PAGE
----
Notifications are great, except when you’re in the middle of a recording. Hearing your email chime every few minutes is annoying at best, and takes away some of the polish from your video. With more apps than ever getting in on the notification game, it’s almost inevitable that you’ll have some unwanted “ding” come through, or an annoying pop-up alert box,
A better way: Turn off all your notifications (email, apps, etc.) before you start. If you don’t need to record sounds from your computer, turn off your system audio altogether.
Mistake #6 – Go too fast
Maybe it’s because we’re just a little nervous. Or maybe it’s because we know the workflow so well that we talk waaay too fast when we’re presenting. Especially when we’re showing detailed digital processes on-screen, it’s easy to overwhelm viewers by slinging your mouse across the screen and clicking too fast.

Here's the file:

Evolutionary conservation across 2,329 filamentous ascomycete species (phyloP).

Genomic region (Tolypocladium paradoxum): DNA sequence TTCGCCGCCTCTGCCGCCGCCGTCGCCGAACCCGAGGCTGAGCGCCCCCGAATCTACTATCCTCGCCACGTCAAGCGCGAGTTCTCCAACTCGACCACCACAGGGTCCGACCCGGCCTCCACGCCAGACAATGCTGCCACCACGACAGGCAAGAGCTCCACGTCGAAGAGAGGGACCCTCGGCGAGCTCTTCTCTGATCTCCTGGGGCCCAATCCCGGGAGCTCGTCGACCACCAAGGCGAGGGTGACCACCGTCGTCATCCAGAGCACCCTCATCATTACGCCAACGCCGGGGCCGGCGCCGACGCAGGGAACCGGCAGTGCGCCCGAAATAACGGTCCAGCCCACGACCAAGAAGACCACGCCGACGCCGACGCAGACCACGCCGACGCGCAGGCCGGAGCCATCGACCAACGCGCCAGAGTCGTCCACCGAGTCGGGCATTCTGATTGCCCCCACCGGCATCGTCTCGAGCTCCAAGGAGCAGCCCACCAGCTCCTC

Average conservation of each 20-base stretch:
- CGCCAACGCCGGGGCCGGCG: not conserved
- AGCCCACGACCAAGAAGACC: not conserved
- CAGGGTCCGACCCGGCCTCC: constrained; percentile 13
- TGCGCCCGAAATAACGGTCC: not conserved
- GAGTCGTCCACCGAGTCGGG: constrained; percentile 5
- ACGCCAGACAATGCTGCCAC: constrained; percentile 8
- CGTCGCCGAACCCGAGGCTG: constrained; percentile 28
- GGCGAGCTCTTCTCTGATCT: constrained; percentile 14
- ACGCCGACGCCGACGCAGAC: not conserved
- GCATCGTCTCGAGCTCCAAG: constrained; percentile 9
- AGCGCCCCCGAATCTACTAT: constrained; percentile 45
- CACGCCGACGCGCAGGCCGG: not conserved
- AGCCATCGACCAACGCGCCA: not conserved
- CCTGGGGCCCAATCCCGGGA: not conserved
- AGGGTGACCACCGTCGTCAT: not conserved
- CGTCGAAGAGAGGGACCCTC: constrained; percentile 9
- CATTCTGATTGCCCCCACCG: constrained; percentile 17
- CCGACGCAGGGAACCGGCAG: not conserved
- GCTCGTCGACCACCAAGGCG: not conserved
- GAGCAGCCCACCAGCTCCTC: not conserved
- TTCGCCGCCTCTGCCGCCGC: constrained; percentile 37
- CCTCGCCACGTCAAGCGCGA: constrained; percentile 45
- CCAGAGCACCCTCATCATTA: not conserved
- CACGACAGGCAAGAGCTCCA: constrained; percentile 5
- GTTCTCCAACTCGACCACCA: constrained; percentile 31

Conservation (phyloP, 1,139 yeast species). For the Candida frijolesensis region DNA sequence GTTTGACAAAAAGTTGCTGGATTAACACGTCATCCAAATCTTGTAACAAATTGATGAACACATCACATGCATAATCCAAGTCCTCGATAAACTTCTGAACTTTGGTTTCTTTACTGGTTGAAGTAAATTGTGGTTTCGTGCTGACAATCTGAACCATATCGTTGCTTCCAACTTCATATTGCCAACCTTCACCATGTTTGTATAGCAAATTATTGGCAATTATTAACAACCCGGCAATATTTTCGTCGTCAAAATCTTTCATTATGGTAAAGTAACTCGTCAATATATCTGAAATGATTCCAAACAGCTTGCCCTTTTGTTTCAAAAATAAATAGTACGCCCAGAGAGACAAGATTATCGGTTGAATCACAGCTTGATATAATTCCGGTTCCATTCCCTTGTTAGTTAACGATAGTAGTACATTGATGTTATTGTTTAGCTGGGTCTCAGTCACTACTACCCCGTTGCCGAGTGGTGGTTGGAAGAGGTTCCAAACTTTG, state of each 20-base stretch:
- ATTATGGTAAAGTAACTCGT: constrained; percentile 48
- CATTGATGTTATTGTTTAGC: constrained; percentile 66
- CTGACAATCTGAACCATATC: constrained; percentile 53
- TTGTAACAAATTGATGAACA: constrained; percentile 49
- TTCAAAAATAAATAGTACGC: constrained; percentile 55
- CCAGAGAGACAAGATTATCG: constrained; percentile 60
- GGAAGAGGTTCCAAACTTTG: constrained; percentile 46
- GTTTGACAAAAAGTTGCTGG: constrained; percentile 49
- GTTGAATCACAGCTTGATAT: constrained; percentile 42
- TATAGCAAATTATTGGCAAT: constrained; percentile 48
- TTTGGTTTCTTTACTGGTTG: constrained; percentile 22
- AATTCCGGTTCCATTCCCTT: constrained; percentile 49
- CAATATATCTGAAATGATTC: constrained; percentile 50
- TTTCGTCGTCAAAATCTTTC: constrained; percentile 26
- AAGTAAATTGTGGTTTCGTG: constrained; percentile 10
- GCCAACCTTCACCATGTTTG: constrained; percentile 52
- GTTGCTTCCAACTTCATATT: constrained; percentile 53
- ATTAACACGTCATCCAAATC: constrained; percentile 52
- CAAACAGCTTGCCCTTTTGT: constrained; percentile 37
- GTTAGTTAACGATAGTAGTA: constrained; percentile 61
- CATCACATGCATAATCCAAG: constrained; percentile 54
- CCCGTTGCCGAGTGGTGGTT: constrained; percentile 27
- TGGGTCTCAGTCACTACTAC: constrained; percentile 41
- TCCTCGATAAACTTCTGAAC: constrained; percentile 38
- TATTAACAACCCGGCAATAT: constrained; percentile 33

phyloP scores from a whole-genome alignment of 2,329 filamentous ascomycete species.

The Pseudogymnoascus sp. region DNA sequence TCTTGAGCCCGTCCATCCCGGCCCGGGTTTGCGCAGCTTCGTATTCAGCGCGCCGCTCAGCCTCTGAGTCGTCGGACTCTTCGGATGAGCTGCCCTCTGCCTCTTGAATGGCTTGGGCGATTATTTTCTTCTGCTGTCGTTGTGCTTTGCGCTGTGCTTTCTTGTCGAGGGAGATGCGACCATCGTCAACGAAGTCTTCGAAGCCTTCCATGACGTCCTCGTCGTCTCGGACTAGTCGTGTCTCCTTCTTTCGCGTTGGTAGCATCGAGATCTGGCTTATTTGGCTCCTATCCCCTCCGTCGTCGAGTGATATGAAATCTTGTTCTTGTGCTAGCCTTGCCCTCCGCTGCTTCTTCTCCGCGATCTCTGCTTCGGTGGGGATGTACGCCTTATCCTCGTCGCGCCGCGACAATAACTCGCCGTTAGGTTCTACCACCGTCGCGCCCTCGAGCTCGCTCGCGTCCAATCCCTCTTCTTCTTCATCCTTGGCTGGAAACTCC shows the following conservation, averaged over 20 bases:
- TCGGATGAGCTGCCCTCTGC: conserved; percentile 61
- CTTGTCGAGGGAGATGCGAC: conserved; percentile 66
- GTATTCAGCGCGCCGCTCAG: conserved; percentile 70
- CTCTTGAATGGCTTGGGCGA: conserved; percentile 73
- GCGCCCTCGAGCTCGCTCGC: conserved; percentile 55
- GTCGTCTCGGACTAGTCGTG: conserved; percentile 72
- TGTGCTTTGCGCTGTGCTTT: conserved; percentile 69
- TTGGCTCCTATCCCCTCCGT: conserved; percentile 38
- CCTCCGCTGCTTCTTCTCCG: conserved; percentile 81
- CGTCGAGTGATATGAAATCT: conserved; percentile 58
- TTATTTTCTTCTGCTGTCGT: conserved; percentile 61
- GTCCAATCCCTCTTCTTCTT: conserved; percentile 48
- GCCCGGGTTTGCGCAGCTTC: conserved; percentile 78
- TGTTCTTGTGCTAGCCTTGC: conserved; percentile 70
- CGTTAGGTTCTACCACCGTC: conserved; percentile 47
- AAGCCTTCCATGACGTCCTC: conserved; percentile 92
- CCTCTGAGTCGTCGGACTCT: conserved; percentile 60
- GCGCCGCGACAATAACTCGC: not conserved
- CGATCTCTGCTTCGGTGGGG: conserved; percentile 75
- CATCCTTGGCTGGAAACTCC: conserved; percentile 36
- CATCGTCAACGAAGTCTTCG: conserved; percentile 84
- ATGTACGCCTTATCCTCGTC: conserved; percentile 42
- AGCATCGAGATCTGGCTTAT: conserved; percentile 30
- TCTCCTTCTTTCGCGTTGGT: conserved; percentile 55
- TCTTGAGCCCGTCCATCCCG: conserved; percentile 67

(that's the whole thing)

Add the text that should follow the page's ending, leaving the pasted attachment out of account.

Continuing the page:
A better way: Slow down your explanations. What may sound slow to you is probably just the right speed for your viewers to understand what you’re explaining. That goes for your mouse, too. Point and click with purpose. Consider using a screen recorder that has a cursor highlighter, to more clearly show your movements.
Mistake #7 – Wing it
You’ve done this workflow a million times before. But….once you get off auto-pilot and start actually explaining all the steps, the words don’t seem to flow. Or, they flow too much and you end up rambling.
A better way: Write a script ahead of time. It’s not as hard as it sounds. Even a rough outline can help a lot. For extra credit, do a dry-run walk-though. You might be surprised how a quick rehearsal changes your strategy on how to present your material.
Of course, there are other ways to mess up a recording (ever run out battery while recording?), but this list covers some common ways. When you know how to avoid these pitfalls, you’ll finish recording with fewer retakes, and be more happy with your overall video-making process.
Ready to start recording? Camtasia is a great screen-recording and editing tool. Try it for free.
What are some funny (or not so funny) mistakes you’ve made when recording? Let us know on Facebook or Twitter.